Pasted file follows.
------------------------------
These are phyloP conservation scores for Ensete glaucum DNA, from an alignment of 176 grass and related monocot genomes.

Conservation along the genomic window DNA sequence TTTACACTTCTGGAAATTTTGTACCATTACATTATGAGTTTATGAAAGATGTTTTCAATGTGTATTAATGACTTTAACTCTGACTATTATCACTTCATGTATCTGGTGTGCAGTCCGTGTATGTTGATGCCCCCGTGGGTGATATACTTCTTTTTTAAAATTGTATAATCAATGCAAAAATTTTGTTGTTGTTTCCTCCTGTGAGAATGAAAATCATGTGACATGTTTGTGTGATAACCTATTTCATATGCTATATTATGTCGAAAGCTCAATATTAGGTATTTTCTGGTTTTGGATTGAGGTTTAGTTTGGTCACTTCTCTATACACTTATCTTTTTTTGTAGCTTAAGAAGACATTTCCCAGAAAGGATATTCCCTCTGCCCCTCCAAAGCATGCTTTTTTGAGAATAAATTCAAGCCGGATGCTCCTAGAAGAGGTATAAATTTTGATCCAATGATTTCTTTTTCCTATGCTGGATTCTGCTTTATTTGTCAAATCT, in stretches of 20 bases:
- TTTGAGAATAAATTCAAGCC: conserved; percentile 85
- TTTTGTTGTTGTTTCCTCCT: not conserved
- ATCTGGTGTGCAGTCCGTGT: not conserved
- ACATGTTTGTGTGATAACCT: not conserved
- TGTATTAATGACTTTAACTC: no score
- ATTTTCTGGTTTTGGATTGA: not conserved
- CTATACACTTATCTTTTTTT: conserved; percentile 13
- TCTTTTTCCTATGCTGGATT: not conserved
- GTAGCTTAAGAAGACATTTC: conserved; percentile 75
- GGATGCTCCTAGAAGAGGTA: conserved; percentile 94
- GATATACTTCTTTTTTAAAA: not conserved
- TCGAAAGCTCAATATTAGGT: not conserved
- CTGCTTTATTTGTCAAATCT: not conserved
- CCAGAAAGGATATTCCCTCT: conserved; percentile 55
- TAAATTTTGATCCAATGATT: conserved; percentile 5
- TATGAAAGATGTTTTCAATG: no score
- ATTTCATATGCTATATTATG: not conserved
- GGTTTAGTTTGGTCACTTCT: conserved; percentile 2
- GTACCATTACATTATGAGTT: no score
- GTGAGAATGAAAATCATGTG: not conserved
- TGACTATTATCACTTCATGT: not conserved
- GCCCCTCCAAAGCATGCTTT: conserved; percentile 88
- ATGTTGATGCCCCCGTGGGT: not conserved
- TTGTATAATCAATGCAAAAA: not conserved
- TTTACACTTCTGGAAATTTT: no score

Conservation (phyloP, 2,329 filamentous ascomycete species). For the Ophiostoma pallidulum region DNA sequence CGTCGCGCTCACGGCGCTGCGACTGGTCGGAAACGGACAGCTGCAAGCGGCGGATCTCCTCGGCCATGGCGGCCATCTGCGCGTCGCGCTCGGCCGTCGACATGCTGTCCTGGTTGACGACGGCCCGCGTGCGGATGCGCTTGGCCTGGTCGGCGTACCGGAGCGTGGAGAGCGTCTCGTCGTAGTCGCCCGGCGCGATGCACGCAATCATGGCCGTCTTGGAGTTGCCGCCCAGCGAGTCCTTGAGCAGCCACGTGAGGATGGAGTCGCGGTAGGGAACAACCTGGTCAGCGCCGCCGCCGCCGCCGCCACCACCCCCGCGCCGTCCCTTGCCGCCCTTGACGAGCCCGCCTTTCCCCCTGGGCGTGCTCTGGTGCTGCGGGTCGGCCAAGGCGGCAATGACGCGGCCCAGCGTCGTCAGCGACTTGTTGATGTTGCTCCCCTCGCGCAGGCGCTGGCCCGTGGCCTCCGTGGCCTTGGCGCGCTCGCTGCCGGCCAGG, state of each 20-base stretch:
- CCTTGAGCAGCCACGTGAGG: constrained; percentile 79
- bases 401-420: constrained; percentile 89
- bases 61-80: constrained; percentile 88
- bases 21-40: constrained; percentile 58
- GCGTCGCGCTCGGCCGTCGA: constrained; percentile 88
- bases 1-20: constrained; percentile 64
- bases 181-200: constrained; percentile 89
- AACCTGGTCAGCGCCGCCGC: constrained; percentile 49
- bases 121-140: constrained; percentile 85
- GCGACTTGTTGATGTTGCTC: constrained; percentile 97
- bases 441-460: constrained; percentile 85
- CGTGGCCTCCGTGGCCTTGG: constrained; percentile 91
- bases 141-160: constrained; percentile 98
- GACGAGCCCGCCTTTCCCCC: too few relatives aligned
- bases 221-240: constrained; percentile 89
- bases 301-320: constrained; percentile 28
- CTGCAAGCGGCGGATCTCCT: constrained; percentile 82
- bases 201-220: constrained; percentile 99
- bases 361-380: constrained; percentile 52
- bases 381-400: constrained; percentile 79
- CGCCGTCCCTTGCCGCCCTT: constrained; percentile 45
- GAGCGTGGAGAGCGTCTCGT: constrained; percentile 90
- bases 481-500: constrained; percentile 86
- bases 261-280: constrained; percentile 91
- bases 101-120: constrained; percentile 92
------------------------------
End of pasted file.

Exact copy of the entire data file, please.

These are phyloP conservation scores for Ensete glaucum DNA, from an alignment of 176 grass and related monocot genomes.

Conservation along the genomic window DNA sequence TTTACACTTCTGGAAATTTTGTACCATTACATTATGAGTTTATGAAAGATGTTTTCAATGTGTATTAATGACTTTAACTCTGACTATTATCACTTCATGTATCTGGTGTGCAGTCCGTGTATGTTGATGCCCCCGTGGGTGATATACTTCTTTTTTAAAATTGTATAATCAATGCAAAAATTTTGTTGTTGTTTCCTCCTGTGAGAATGAAAATCATGTGACATGTTTGTGTGATAACCTATTTCATATGCTATATTATGTCGAAAGCTCAATATTAGGTATTTTCTGGTTTTGGATTGAGGTTTAGTTTGGTCACTTCTCTATACACTTATCTTTTTTTGTAGCTTAAGAAGACATTTCCCAGAAAGGATATTCCCTCTGCCCCTCCAAAGCATGCTTTTTTGAGAATAAATTCAAGCCGGATGCTCCTAGAAGAGGTATAAATTTTGATCCAATGATTTCTTTTTCCTATGCTGGATTCTGCTTTATTTGTCAAATCT, in stretches of 20 bases:
- TTTGAGAATAAATTCAAGCC: conserved; percentile 85
- TTTTGTTGTTGTTTCCTCCT: not conserved
- ATCTGGTGTGCAGTCCGTGT: not conserved
- ACATGTTTGTGTGATAACCT: not conserved
- TGTATTAATGACTTTAACTC: no score
- ATTTTCTGGTTTTGGATTGA: not conserved
- CTATACACTTATCTTTTTTT: conserved; percentile 13
- TCTTTTTCCTATGCTGGATT: not conserved
- GTAGCTTAAGAAGACATTTC: conserved; percentile 75
- GGATGCTCCTAGAAGAGGTA: conserved; percentile 94
- GATATACTTCTTTTTTAAAA: not conserved
- TCGAAAGCTCAATATTAGGT: not conserved
- CTGCTTTATTTGTCAAATCT: not conserved
- CCAGAAAGGATATTCCCTCT: conserved; percentile 55
- TAAATTTTGATCCAATGATT: conserved; percentile 5
- TATGAAAGATGTTTTCAATG: no score
- ATTTCATATGCTATATTATG: not conserved
- GGTTTAGTTTGGTCACTTCT: conserved; percentile 2
- GTACCATTACATTATGAGTT: no score
- GTGAGAATGAAAATCATGTG: not conserved
- TGACTATTATCACTTCATGT: not conserved
- GCCCCTCCAAAGCATGCTTT: conserved; percentile 88
- ATGTTGATGCCCCCGTGGGT: not conserved
- TTGTATAATCAATGCAAAAA: not conserved
- TTTACACTTCTGGAAATTTT: no score

Conservation (phyloP, 2,329 filamentous ascomycete species). For the Ophiostoma pallidulum region DNA sequence CGTCGCGCTCACGGCGCTGCGACTGGTCGGAAACGGACAGCTGCAAGCGGCGGATCTCCTCGGCCATGGCGGCCATCTGCGCGTCGCGCTCGGCCGTCGACATGCTGTCCTGGTTGACGACGGCCCGCGTGCGGATGCGCTTGGCCTGGTCGGCGTACCGGAGCGTGGAGAGCGTCTCGTCGTAGTCGCCCGGCGCGATGCACGCAATCATGGCCGTCTTGGAGTTGCCGCCCAGCGAGTCCTTGAGCAGCCACGTGAGGATGGAGTCGCGGTAGGGAACAACCTGGTCAGCGCCGCCGCCGCCGCCGCCACCACCCCCGCGCCGTCCCTTGCCGCCCTTGACGAGCCCGCCTTTCCCCCTGGGCGTGCTCTGGTGCTGCGGGTCGGCCAAGGCGGCAATGACGCGGCCCAGCGTCGTCAGCGACTTGTTGATGTTGCTCCCCTCGCGCAGGCGCTGGCCCGTGGCCTCCGTGGCCTTGGCGCGCTCGCTGCCGGCCAGG, state of each 20-base stretch:
- CCTTGAGCAGCCACGTGAGG: constrained; percentile 79
- bases 401-420: constrained; percentile 89
- bases 61-80: constrained; percentile 88
- bases 21-40: constrained; percentile 58
- GCGTCGCGCTCGGCCGTCGA: constrained; percentile 88
- bases 1-20: constrained; percentile 64
- bases 181-200: constrained; percentile 89
- AACCTGGTCAGCGCCGCCGC: constrained; percentile 49
- bases 121-140: constrained; percentile 85
- GCGACTTGTTGATGTTGCTC: constrained; percentile 97
- bases 441-460: constrained; percentile 85
- CGTGGCCTCCGTGGCCTTGG: constrained; percentile 91
- bases 141-160: constrained; percentile 98
- GACGAGCCCGCCTTTCCCCC: too few relatives aligned
- bases 221-240: constrained; percentile 89
- bases 301-320: constrained; percentile 28
- CTGCAAGCGGCGGATCTCCT: constrained; percentile 82
- bases 201-220: constrained; percentile 99
- bases 361-380: constrained; percentile 52
- bases 381-400: constrained; percentile 79
- CGCCGTCCCTTGCCGCCCTT: constrained; percentile 45
- GAGCGTGGAGAGCGTCTCGT: constrained; percentile 90
- bases 481-500: constrained; percentile 86
- bases 261-280: constrained; percentile 91
- bases 101-120: constrained; percentile 92